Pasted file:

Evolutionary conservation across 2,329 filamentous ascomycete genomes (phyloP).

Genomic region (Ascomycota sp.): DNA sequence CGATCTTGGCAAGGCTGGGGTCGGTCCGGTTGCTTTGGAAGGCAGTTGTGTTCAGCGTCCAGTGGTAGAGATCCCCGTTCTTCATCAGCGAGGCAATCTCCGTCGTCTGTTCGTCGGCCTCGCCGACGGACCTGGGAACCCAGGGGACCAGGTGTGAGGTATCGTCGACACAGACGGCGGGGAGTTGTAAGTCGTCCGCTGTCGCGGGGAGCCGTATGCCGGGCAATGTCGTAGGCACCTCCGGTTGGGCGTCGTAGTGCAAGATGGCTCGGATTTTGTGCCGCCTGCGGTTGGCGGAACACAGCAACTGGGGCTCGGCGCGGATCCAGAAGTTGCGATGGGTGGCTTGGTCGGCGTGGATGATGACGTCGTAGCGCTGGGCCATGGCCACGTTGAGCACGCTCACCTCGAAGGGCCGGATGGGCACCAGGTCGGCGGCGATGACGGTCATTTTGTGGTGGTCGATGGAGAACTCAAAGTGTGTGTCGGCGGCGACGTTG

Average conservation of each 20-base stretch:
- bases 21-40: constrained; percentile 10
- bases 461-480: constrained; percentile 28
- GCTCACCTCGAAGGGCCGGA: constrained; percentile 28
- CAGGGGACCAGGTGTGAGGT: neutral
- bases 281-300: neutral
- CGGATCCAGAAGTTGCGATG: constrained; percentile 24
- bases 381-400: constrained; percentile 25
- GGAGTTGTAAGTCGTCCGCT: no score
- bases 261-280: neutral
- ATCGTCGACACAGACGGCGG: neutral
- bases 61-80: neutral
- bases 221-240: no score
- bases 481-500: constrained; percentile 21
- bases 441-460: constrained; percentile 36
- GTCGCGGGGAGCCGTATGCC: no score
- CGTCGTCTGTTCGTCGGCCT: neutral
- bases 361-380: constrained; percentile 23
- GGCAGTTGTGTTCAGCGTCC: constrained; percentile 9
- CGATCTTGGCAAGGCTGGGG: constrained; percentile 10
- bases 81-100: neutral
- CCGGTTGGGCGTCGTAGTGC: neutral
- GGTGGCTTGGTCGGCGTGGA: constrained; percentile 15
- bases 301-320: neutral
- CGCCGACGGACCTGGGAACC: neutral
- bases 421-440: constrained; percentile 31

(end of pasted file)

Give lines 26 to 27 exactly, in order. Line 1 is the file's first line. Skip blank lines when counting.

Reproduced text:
- bases 301-320: neutral
- CGCCGACGGACCTGGGAACC: neutral